Is e-filing a better way to record your taxes?
Americans and the IRS might not agree about everything, but they are largely on precisely the same page in regards to e-filing individual income tax returns.
The majority of individual income tax returns filed to the IRS are e-filed. E-filing is popular as it is a win-win for taxpayers and the IRS.
In return, you could find any refund you’re owed faster, especially if you have it directly deposited to your bank account.
But what about security? And can electronic filing really give you access to all the forms that you may need in case you have a intricate tax situation? Are there ever situations when you can’t e-file? Let us look at the advantages of e-filing, and if it might be the best filing option for your needs.
If you are Considering e-filing, a Few of the advantages include:
- Quick affirmation your forms have been received: The IRS will affirm a tax filing was received within 24 hours of digital submission. For paper filers, the IRS doesn’t send any acknowledgment your forms have arrived .
Timely refunds: When you submit a paper filing, it may take six to eight weeks to be given a tax refund. With e-filing, you’ll get your money in three weeks or less. Choosing direct deposit may also accelerate the refund process.
Reduced chance of errors: According to the IRS, there’s approximately a 1% error rate on e-filed returns, compared with a 20% speed of mistakes on paper filings. The IRS also provides more information on problems discovered on e-filed returns compared with paper returns.
Easy payment procedure: If you owe the IRS money, it is simpler to pay at your advantage when you e-file. You can submit returns early and pay afterwards if needed, provided that you pay from the April 15 filing deadline. Additionally you have the choice to pay your balance by using the IRS Direct pay service from the checking account or savings accounts, submitting a credit card through a payment processor for a fee, or paying by check or money order. Just be aware delaying payment following the filing due date (typically April 15) can result in interest and penalties.
Digital storage of taxation data: Submitting returns electronically implies there’s a digital backup of your tax records. So if something happens to your paperwork, you will have a digital backup.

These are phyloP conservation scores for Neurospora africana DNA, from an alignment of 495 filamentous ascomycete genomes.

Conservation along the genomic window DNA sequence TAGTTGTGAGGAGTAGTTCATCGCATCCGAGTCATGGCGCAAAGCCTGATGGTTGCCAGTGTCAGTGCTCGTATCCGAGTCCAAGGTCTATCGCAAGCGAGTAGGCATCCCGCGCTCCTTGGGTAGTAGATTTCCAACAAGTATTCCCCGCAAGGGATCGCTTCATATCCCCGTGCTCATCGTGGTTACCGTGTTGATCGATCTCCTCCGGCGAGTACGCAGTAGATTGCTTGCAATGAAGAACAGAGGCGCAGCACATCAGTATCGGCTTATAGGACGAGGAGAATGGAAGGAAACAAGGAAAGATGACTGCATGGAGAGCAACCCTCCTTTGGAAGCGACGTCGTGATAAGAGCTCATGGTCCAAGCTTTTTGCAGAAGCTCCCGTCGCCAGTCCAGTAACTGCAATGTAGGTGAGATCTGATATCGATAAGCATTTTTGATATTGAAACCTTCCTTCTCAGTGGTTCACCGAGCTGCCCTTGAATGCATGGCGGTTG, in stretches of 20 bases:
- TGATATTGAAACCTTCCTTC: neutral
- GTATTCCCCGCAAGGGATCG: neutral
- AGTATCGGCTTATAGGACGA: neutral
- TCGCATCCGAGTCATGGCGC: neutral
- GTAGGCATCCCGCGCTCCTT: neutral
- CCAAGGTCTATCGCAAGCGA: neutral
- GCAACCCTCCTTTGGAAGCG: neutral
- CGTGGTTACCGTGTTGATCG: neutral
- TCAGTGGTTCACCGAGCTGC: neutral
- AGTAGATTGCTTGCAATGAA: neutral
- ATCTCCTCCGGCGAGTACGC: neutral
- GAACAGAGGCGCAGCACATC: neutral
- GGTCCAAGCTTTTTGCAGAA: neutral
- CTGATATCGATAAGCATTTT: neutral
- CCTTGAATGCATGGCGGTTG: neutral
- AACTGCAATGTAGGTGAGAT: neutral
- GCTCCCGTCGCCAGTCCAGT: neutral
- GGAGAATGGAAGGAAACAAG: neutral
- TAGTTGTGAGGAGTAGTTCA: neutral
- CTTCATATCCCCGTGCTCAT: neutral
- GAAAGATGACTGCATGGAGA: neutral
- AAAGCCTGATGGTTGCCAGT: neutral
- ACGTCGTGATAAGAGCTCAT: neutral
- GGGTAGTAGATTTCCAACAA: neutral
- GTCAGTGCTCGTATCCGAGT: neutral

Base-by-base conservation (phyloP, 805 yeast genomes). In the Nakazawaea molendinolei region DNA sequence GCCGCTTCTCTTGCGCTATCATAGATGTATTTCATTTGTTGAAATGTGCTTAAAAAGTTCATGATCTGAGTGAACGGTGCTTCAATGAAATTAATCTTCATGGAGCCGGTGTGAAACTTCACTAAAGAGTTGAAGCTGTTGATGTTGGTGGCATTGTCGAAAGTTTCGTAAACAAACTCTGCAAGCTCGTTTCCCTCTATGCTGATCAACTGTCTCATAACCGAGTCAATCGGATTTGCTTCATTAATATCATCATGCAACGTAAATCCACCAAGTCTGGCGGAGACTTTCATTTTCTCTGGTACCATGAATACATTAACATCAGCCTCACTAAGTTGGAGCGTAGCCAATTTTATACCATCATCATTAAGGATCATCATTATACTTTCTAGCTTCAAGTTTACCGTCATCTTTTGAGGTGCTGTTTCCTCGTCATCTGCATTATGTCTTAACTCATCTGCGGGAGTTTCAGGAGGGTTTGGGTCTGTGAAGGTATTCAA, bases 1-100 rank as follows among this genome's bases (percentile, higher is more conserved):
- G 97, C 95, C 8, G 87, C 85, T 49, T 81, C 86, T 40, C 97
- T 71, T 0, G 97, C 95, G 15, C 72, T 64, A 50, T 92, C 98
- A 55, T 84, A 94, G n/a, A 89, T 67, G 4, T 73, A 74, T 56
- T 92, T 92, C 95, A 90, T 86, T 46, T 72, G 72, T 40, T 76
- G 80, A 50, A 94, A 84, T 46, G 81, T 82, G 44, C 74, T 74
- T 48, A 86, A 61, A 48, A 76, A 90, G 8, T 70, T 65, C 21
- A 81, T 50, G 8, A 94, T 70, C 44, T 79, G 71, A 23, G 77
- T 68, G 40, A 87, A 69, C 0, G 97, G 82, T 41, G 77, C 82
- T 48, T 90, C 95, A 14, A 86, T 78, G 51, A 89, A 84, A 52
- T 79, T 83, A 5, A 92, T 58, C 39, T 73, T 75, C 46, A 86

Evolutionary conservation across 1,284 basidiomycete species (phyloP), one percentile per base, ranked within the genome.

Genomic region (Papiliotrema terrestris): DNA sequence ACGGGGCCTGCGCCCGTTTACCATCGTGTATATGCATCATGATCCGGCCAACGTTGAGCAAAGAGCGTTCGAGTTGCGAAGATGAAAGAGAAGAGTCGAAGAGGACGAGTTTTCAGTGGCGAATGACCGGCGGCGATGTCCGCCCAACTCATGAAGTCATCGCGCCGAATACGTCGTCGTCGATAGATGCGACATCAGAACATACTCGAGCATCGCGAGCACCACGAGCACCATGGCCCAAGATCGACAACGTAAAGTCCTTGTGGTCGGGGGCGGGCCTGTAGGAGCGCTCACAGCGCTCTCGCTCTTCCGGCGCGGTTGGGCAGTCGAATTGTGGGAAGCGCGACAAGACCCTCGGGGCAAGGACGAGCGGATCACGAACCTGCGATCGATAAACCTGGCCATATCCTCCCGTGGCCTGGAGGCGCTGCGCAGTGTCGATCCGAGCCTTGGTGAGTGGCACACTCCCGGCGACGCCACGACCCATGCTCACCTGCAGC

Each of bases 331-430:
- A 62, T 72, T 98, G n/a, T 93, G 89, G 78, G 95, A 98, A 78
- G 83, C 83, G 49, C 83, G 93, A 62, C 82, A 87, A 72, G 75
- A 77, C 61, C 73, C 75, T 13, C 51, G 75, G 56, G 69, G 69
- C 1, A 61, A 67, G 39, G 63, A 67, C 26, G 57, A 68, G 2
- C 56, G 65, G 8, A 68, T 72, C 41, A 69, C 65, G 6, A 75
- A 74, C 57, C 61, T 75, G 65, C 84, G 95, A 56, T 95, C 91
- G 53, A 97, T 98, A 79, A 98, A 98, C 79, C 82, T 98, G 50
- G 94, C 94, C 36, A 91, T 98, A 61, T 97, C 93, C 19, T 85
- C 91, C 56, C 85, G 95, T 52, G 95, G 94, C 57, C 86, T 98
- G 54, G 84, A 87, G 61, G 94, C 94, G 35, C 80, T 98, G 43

The fantastic news: Most taxpayers do opt to e-file and find those benefits — and the practice of doing this is simple.
Using online tax preparation software is far and away the favored approach of the majority of taxpayers. In fact, the IRS says it anticipated more than four in five tax returns to be submitted through tax return prep software.
Is e-filing really stable?
While e-filing is convenient, you may be worried about safety — especially with so many data breaches. But experts agree that this is not a problem that should dissuade you by e-filing.
“In fact, it can be more secure than paper filing as you’re sending your personal information through an encrypted system rather than exposing your data in the email.”
Dennis Chow, vice president of data security at SCIS Security, explains the IRS has put safety measures in place to keep your data safe. “Vendors typically utilize IRS particular APIs that require token sessions,” Chow says. “All of this can be routed over TLS encrypted links .”
It’s very important to use a trusted service that will assist you file your taxes. Chow advises not to e-file on a public computer or use an internet connection which is not private.
For many taxpayers, it makes sense to e-file a yield because it is the most convenient way to file your tax information to the IRS and it allows for timely refunds and effortless payment choices. Just be sure to use tax preparation software from a trusted source, so you may make certain the information you provide to transmit to the IRS is going to be kept protected.